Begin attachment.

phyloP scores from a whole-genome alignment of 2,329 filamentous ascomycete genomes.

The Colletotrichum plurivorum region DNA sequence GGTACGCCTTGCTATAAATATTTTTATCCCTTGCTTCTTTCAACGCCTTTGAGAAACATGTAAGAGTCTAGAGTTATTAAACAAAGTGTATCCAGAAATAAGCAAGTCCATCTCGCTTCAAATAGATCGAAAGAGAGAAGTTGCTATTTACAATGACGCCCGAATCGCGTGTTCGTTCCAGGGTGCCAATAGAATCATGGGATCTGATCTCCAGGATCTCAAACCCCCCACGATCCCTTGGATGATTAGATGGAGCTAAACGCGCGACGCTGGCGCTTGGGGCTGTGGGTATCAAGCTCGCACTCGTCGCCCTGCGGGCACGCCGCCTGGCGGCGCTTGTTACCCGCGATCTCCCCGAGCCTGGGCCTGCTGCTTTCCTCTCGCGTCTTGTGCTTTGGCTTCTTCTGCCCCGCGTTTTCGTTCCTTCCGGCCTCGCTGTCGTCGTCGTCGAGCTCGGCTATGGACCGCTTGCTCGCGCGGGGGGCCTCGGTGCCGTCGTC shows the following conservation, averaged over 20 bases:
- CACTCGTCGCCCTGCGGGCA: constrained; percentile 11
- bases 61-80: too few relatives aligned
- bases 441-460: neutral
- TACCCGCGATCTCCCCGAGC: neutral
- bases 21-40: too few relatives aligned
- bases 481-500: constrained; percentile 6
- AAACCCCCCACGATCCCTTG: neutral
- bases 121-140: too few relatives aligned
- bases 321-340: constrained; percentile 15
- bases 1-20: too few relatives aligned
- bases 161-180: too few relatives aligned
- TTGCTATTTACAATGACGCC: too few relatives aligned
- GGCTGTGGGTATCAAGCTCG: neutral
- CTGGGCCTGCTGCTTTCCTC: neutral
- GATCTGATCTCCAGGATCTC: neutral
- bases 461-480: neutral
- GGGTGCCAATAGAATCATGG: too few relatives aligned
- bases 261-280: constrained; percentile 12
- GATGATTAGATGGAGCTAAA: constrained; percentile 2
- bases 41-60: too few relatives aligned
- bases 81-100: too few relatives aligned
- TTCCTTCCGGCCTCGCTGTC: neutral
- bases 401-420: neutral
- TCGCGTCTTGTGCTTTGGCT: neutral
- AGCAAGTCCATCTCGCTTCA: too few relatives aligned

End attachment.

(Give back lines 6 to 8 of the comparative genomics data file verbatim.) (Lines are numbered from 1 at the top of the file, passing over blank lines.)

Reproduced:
- TACCCGCGATCTCCCCGAGC: neutral
- bases 21-40: too few relatives aligned
- bases 481-500: constrained; percentile 6